Monitoring the economic pulse of the Waikato
“Business and industry, including transnational corporations, play a crucial role in the social and economic development of a country... Increasing prosperity, a major goal of the development process, is contributed primarily by the activities of business and industry. Business enterprises, large and small, formal and informal, provide major trading, employment and livelihood opportunities.”
Article 30.1, Agenda 21, United Nations Earth Summit, 1992.
Reliable up-to-date regional economic data is crucial for planners, policymakers and local government, particularly in times of economic uncertainty. Dr Warren Hughes, who is now an Honorary Fellow of the University, and Professor Frank Scrimgeour, who is Dean of the Waikato Management School, have been collating and analysing regional economic data for the Waikato and surrounding regions over the last 20 years.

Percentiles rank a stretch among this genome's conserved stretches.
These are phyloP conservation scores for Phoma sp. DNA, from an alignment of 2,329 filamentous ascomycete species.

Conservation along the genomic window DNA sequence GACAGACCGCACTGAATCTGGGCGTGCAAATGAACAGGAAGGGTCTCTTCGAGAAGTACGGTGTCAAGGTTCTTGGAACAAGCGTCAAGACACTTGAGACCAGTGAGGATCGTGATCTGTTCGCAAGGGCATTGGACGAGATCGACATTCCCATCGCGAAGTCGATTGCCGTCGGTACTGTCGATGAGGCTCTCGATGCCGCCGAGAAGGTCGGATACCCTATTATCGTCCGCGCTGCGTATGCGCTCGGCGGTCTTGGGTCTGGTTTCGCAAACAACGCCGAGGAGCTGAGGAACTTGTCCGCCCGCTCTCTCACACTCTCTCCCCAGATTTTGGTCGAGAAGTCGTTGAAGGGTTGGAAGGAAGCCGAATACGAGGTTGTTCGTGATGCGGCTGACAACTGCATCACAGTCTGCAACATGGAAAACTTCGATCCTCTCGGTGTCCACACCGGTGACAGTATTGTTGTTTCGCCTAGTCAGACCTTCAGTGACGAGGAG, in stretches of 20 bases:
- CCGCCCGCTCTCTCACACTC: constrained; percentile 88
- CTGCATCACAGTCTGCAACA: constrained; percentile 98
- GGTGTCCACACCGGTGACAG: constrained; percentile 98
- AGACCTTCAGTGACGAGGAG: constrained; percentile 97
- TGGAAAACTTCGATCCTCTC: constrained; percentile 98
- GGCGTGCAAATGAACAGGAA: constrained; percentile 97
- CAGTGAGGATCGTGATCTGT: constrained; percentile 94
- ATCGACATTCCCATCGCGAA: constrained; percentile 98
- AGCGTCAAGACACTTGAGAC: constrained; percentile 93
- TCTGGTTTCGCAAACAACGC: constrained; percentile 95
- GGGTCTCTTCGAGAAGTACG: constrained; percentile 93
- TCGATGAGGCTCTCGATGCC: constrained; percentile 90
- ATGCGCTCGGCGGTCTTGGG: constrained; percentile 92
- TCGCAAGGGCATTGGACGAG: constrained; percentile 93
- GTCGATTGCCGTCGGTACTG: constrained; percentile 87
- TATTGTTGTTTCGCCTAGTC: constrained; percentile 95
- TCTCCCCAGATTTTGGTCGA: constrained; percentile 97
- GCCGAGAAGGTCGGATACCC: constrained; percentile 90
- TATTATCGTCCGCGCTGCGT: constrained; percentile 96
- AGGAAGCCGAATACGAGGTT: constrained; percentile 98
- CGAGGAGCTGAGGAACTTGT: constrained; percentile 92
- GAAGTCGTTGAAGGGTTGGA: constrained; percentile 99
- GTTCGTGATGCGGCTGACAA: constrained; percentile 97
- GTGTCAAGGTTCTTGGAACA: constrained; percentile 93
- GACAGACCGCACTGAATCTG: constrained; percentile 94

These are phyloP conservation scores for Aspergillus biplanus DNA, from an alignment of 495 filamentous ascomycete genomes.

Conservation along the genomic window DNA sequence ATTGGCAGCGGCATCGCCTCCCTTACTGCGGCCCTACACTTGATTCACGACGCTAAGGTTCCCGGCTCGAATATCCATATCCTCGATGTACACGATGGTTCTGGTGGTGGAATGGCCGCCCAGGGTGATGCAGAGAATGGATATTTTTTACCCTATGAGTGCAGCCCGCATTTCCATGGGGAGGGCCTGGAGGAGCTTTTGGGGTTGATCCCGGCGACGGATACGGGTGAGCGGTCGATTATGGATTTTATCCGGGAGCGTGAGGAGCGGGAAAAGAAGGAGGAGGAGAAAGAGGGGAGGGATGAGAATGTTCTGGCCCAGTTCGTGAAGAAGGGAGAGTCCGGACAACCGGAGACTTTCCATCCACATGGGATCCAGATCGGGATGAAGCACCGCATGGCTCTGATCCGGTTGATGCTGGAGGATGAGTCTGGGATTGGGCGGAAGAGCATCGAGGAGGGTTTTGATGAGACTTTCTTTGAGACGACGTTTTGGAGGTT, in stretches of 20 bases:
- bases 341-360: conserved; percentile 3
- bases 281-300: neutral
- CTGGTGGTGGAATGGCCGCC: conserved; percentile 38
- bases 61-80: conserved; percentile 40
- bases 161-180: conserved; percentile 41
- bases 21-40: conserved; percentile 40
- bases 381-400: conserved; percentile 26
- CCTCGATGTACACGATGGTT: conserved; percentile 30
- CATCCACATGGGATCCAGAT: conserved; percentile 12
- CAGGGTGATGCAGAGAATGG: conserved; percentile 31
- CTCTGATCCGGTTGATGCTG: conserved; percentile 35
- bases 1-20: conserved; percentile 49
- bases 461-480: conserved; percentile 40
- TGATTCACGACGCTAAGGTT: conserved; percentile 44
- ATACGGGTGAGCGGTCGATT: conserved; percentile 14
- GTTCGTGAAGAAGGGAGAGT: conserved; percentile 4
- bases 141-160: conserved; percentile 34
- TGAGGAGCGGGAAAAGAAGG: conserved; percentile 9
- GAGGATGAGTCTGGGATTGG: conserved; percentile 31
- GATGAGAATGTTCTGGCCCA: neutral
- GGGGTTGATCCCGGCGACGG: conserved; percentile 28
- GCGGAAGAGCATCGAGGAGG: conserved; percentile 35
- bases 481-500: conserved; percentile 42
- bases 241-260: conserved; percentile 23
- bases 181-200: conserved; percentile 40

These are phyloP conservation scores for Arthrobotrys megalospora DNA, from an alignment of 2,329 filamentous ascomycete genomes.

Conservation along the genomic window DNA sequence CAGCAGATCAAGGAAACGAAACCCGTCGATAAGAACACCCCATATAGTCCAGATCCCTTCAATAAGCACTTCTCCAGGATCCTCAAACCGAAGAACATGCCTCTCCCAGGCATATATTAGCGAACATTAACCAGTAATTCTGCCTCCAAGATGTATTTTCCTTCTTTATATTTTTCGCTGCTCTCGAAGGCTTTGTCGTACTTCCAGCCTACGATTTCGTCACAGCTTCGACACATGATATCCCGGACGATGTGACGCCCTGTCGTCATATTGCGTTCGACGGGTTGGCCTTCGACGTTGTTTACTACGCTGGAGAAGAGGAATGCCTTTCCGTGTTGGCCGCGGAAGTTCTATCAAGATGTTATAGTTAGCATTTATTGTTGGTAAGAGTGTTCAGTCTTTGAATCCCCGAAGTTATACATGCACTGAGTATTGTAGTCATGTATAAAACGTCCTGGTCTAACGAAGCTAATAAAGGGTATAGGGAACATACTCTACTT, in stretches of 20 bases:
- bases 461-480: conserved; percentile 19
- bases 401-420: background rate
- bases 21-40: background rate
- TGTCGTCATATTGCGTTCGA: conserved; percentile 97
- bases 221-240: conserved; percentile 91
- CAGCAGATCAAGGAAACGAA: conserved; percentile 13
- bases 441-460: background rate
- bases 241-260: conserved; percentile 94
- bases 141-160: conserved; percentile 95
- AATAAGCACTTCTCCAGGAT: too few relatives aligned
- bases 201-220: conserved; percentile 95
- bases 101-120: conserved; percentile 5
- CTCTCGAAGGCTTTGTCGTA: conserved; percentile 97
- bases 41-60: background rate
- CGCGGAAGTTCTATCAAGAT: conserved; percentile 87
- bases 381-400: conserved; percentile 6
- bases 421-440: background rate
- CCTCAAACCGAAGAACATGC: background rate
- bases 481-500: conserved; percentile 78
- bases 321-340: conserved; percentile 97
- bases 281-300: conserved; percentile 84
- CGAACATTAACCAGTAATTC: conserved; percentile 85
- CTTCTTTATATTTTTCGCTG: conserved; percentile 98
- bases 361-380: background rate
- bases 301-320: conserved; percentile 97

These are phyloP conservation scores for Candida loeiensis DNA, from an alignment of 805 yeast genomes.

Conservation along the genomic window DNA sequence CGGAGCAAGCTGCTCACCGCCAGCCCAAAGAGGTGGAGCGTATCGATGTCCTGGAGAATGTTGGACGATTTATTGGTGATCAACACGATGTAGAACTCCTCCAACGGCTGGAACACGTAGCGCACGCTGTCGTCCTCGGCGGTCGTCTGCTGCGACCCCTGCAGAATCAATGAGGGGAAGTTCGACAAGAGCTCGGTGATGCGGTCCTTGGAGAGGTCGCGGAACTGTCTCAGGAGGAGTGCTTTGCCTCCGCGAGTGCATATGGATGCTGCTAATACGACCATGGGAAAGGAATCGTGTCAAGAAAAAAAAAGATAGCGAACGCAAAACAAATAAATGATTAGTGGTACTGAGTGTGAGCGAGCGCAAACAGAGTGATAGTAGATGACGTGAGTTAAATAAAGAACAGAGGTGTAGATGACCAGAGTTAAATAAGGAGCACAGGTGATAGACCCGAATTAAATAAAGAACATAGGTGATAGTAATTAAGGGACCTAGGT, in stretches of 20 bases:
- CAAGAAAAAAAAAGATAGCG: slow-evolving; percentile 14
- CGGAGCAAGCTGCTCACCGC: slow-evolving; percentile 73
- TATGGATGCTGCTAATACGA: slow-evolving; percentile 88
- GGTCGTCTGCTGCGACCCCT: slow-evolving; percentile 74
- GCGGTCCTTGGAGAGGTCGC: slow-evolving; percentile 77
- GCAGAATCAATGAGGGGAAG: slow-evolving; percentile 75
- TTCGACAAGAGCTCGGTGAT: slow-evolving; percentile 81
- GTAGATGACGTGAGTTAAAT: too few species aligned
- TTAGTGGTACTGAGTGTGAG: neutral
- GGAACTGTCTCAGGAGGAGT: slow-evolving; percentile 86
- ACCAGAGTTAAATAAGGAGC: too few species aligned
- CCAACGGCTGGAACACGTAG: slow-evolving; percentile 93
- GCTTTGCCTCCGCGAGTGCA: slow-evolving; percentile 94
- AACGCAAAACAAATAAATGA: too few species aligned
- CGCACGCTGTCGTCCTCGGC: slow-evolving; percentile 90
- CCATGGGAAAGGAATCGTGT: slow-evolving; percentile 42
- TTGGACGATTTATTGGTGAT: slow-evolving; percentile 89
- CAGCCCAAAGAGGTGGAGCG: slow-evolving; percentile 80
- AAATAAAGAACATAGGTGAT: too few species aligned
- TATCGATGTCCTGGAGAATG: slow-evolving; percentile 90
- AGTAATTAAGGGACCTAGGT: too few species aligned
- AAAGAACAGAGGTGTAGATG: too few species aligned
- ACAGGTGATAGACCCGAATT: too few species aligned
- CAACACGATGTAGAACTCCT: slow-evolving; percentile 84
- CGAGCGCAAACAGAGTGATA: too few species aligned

Their data is crucial to regional economic development work in the Waikato undertaken by Hamilton City Council and other local councils, and acts as a valuable bellwether for businesses in the region.
For example, their analysis was invaluable in establishing the Waikato Innovation Park and its most recently announced expansion. It has also prompted action to recruit and retain a skilled and stable workforce in the region.
With Associate Professor Stuart Locke, they have also carried out economic impact analyses on major regional events, such as the National Agricultural Fieldays, measuring not just the direct impact of the event but its wider ripple effect. Their research indicates that Fieldays is the biggest event in the region, and one of the largest events in New Zealand in terms of its impact on the economy.
Dr Hughes edits the Regional Economic Bulletin, and all three researchers also work with the University’s Management Research Centre, which has been offering a benchmarking service to businesses and organisations for 27 years.
DEPARTMENT OF FINANCE
WAIKATO MANAGEMENT SCHOOL